J. Am. Chem. Soc. 1998, 120, 18-22.
Characterizing Spectrally Diverse Biological Chromophores Using Capillary Electrophoresis with Multiphoton-Excited Fluorescence
M. L. Gostkowski, J. B. McDoniel, J. Wei, T. E. Curey, J. B. Shear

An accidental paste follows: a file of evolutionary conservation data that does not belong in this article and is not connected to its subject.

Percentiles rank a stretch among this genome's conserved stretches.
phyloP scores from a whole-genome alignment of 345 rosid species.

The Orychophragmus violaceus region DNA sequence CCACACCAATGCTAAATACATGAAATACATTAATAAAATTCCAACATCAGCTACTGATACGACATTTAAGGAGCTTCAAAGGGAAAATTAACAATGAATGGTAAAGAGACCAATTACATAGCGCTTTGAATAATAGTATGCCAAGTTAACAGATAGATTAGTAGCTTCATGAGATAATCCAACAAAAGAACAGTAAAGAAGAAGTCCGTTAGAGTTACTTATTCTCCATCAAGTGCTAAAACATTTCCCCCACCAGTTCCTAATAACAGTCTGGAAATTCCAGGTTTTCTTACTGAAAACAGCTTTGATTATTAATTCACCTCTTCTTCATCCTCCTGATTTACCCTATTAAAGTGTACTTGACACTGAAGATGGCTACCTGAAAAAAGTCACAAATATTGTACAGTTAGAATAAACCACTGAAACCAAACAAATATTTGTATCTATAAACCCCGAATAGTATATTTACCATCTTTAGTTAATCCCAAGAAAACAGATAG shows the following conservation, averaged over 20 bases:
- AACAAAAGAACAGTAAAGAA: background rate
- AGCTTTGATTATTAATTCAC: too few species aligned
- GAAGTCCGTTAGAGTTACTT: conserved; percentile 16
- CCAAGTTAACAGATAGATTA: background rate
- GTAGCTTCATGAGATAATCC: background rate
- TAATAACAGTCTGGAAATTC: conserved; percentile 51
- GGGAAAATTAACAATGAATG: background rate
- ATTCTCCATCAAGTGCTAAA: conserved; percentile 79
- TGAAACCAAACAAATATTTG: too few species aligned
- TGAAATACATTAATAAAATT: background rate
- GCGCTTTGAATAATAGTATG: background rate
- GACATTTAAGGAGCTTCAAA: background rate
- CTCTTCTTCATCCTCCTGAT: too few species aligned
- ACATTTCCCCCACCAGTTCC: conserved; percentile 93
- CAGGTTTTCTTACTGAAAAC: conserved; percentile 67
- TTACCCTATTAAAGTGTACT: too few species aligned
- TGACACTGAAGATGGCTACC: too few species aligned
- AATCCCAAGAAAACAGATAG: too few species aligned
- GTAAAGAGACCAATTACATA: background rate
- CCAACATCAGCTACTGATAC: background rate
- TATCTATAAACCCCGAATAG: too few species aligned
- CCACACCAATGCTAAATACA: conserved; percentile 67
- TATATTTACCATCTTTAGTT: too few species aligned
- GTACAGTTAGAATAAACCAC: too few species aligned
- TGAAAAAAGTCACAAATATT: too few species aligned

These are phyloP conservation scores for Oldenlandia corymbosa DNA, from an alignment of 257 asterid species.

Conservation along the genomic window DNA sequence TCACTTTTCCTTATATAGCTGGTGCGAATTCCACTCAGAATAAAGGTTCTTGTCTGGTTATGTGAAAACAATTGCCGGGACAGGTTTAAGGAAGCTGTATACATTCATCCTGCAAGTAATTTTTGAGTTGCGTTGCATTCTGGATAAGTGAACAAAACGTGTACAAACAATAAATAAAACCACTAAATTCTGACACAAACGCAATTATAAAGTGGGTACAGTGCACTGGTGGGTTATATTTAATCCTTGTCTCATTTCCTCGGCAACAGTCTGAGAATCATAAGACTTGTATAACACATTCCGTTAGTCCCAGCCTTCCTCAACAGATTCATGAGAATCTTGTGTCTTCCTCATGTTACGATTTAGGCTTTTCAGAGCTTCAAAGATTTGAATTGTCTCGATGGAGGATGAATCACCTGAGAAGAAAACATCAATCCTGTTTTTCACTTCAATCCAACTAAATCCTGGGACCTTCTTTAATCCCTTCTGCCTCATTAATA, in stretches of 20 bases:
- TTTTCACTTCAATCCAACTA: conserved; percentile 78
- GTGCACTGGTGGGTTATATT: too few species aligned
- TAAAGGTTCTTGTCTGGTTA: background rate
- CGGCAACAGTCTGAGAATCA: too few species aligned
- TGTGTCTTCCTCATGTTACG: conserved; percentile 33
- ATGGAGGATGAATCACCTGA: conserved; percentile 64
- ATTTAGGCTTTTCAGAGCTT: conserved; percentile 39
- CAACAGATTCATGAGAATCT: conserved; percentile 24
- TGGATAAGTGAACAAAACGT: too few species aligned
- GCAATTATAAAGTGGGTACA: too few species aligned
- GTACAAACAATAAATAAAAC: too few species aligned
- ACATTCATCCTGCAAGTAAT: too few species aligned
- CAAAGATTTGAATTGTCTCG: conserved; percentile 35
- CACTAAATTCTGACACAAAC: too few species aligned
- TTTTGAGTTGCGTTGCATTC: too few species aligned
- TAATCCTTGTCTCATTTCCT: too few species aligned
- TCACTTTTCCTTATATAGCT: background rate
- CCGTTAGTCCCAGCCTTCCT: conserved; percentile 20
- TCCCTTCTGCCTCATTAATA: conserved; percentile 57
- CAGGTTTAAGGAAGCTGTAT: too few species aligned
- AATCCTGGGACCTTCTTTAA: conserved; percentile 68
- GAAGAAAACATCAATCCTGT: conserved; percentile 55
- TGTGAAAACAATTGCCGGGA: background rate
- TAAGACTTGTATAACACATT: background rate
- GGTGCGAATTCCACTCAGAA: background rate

Minute quantities of native cellular fluorophores can be quantitatively assayed using ultraviolet fluorescence detection with microcolumn separations, but spectral diversity of biological chromophores imposes serious limitations on the use of this strategy to investigate biological components. We present an approach for rapid characterization of picoliter samples containing dissimilar cellular fluorophores-including amino acids, monoamine neurotransmitters, flavins, and pyridine nucleotides-using multiphoton excited fluorescence detection coupled to capillary electrophoresis separations. In this highly versatile approach, biological fluorophores are excited through the nearly simultaneous absorption of different numbers of low-energy photons. Because spectrally distinct species all can be excited with a single, long-wavelength laser source, fluorescence throughout the ultraviolet and visible regions can be detected efficiently with extremely low background. Samples containing serotonin, melatonin, FAD, and NADH can be reproducibly analyzed in 5-m and 2-m i.d. channels. Detection limits in 5-m capillaries range from 350 zmols (38 nM) for FAD to 27 amols (1.0 M) for serotonin. Use of 2-m channels is shown to improve the mass detection limit for serotonin approximately as the decrease in capillary cross-sectional area (LOD 4 amol), and further reductions in mass detection limits are projected for analysis with even smaller diameter channels that better match the submicron size of the diffraction-limited multiphoton focal spot.